How Volunteers Got Madrid's Government To Pay Attention To Refugees

"Many people arrive with nothing but the clothes they have on: short-sleeved shirts and slippers."
A view of Madrid City Hall with a banner that welcomes refugees.
A view of Madrid City Hall with a banner that welcomes refugees.

They've been traveling by bus for hours. They’ve left their families, friends, cities, countries and lives behind. When they reach Madrid -- probably not their final destination -- they get off and find this sign: 

The sign reads, "Welcome to the refugees. We'€™re happy to help you."
The sign reads, "Welcome to the refugees. We'€™re happy to help you."

It says, "Welcome, refugees" in Arabic, and it is a message for people arriving from Syria, Iraq and other conflict-ridden places in the world. It contains words of hope. 

A group waits at Madrid's Atocha and Méndez Álvaro bus stations Thursday through Sunday to greet refugees. The cartel is part of the Refugee Reception Network of Madrid, an initiative that supports refugees and migrants by providing basic care and support to people arriving in the country with virtually nothing.

This civil movement now has transportation facilities, as well as a team of translators, quartermasters and spokespersons. Tania García, a member of that team, said she had tears in her eyes the first time she saw a group of refugees stepping off a bus in Madrid.

"When you see them getting off the bus, they look so lost, and then they see the sign," García told HuffPost Spain. "Some of them know we're here, because someone had informed them beforehand, and some don't. They arrive in such a precarious state that as soon as you offer them some food and water, they readily accept your help and sense a bit of warmth."

 As she talks, García keeps glancing at the bus arrival screens at the Méndez Alvaro station, eager to find out if her group will be receiving more refugees that day.

"Now they are mostly Syrians, but people also come from Iraq or from African countries," she said.

Once refugees arrive in Madrid and approach the people holding welcome signs, they are taken somewhere to receive immediate assistance. It's a security precaution, intended to safeguard their privacy. At the Méndez Álvaro station, refugees stay in the overnight waiting room, which only refugees and Refugee Reception Network members are allowed to enter. The children who pass through this room manage to keep smiles on their faces despite the harsh realities they endure. This space, however small and dimly lit, serves as a place for the newcomers to rest. 

"They are given something to eat, something to drink, and when we find mothers with babies, they're given diapers, if they need them, and toys," García said. "Many people arrive with nothing but the clothes they have on: short-sleeved shirts and slippers. They need many things.”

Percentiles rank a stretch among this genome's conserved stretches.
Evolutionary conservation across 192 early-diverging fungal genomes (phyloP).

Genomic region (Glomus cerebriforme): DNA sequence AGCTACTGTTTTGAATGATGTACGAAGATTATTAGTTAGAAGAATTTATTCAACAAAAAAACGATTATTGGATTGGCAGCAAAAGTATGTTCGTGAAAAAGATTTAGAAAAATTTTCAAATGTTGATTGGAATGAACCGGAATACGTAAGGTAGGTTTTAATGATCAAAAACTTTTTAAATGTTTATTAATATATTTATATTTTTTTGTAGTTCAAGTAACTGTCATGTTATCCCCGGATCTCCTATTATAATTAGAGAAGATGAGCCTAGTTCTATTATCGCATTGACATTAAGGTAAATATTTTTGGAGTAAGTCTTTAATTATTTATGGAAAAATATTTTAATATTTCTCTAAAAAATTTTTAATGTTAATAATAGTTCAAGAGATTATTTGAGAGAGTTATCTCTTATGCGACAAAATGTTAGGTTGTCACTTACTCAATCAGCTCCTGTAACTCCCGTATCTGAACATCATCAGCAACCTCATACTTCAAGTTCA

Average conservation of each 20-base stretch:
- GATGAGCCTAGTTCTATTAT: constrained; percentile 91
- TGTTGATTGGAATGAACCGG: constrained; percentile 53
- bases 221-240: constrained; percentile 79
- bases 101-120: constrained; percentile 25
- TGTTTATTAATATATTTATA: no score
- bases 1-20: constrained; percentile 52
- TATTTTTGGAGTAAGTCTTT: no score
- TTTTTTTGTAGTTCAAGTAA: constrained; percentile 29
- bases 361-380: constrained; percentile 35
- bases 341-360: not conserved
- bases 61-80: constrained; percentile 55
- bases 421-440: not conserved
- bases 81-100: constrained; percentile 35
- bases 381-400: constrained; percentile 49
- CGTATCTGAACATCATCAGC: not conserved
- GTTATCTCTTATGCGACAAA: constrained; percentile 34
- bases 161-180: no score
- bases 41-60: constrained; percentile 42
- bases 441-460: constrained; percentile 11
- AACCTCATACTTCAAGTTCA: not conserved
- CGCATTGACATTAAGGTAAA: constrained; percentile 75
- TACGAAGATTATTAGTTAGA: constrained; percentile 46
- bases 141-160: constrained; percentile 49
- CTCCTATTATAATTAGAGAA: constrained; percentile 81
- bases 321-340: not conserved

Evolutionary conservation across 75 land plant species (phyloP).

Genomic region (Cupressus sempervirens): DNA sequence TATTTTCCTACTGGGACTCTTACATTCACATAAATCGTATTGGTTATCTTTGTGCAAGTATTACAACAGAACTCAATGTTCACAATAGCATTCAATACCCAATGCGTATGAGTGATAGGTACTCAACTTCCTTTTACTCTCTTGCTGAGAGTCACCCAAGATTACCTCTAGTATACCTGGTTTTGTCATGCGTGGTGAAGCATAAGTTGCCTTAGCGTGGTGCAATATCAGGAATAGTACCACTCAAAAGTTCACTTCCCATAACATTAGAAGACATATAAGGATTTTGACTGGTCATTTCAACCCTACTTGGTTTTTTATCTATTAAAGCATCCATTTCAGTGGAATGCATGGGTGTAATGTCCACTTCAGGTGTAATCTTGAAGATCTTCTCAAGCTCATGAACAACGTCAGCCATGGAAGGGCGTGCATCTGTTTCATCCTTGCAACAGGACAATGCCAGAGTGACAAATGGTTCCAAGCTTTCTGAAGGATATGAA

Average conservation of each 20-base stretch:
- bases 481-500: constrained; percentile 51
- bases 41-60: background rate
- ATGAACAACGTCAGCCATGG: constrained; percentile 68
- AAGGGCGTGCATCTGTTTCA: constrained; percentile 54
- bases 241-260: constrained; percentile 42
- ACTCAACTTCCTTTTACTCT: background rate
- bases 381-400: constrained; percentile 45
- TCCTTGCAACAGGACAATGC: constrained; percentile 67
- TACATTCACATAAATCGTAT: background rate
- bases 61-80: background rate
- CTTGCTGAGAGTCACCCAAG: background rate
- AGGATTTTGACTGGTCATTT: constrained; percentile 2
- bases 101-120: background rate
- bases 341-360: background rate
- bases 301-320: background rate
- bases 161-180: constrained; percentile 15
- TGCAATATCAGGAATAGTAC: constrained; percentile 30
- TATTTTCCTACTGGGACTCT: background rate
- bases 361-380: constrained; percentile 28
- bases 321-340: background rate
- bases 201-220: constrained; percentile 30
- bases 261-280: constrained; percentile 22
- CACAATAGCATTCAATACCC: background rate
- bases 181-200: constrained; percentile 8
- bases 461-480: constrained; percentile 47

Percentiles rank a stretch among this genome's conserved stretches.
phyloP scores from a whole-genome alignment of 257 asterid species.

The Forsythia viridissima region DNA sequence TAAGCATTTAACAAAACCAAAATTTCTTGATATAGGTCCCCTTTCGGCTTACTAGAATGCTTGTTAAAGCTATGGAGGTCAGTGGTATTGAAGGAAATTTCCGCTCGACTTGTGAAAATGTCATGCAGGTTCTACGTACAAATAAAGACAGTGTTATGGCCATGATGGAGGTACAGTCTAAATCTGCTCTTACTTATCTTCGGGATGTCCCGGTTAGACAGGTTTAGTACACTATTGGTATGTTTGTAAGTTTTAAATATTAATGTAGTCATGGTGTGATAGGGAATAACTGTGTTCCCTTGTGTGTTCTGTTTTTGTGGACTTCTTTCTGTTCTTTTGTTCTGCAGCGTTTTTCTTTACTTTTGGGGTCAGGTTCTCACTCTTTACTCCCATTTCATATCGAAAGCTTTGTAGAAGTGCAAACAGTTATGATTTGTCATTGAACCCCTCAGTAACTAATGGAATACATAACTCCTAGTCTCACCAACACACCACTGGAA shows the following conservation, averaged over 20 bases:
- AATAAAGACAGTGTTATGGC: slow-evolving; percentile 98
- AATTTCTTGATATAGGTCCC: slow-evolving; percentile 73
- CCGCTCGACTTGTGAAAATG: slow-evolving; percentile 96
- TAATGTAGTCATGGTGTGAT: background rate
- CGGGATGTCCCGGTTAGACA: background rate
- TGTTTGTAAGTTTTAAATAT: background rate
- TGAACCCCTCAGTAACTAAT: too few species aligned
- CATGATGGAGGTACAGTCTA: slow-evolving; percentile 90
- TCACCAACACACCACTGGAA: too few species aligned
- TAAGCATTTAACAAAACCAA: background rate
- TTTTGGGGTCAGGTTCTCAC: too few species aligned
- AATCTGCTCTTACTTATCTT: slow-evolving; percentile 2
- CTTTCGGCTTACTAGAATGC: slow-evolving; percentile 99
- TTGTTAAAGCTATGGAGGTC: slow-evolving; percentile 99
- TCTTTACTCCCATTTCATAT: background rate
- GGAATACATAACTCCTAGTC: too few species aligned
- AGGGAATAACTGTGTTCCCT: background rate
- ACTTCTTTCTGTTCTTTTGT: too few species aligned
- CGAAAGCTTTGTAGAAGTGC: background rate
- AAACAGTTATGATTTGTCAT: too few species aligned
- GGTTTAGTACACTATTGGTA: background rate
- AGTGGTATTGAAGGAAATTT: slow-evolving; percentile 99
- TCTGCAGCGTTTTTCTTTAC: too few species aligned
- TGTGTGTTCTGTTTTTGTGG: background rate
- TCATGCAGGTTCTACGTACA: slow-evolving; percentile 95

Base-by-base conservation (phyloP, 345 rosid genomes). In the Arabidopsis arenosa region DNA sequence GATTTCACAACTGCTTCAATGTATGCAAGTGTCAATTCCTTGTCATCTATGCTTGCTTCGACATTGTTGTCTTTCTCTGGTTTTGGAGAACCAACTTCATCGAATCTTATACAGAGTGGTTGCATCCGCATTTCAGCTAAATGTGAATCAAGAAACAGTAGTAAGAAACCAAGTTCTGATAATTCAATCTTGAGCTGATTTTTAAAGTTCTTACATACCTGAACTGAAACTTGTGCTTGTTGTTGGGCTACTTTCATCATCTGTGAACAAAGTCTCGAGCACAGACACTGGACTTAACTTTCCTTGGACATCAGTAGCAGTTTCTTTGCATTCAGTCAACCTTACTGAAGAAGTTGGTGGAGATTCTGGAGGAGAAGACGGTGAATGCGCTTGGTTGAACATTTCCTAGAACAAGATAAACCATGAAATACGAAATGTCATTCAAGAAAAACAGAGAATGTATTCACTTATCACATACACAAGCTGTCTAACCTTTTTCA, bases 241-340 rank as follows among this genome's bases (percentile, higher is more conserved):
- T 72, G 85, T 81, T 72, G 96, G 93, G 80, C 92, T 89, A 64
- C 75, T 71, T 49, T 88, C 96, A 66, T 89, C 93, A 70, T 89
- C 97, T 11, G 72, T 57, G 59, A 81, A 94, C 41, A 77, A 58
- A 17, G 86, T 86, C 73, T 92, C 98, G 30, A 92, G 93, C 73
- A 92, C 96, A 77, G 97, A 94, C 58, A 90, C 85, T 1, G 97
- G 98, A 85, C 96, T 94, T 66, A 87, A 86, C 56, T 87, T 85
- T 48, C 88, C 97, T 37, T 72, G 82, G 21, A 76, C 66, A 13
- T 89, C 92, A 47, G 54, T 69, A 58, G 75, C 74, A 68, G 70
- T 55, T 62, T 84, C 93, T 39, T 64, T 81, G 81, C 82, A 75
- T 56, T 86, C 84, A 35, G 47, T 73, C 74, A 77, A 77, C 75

Overnight waiting room at the Méndez Álvaro bus station in Madrid.
Overnight waiting room at the Méndez Álvaro bus station in Madrid.

Thanks to this movement's work, the Madrid City Council has agreed to use its resources to accommodate refugees. This wasn't always the case. When the network first started working, it relied on about 250 families that were willing to host refugees in their homes -- not an ideal arrangement, García said.

"We realized it was something unsustainable," she said. "We had been doing it for a month, and then one day we decided in a meeting that we would stop, and that we had to pressure the City Council to accommodate people using their resources. One Saturday, we stayed [at Méndez Álvaro] until 3 a.m. And at 4 a.m., they came with [municipal social assistance and emergency rescue program] SAMUR social and took the refugees in."

From this room in the station, SAMUR takes refugees to other shelters. At some of these destinations, Madrid's Palestinian-Hispanic community comes to assist refugees, said Marwan El Burini, the spokesman for the Palestinian Embassy in Madrid.

"We, as Palestinians, are versed in the experiences of refugees," he said. "We established a civil society here. We have a community, an institution that, in this kind of conflict, has a crisis committee that aims to help and relieve these people’s suffering. ... That is, we provide clothing, translators, doctors."

For the Palestinian civil society, assistance activities for refugees are not limited to those fleeing the Arab-Israeli conflict. Rather, they serve everyone who approaches them.

"We have already lived through what these people are going through, and that is why we serve them. When they see us, when they realize we are foreigners like them and that we speak their language, it helps a lot, psychologically," El Burini said.

Palestinian civil society groups keep a database of resources to help refugees, including translators, volunteers and doctors, El Burini said. 

"We left our contact number in the centers and people call us when they need someone to solve their problems," he said. 

García asks people to urge their governments to create a radically new policy to address the ongoing refugee crisis. El Burini, meanwhile, believes that governments ought to consider "the origin of the conflict."

"For me, it is not enough to solve the consequences of the conflict. Yes, we must provide a solution for those people who are escaping death, but there is no serious political work being done to try and solve the root of all this," he said. 

"We have to look back and realize that this had already happened and that it may happen again," he added. "Five years ago, Syria was one of the most peaceful countries in the region. Look at it now. The solution: dialogue. All conflicts must be solved through negotiation, but with honest and neutral intermediaries."

This story originally appeared on HuffPost Spain and has been translated into English. 

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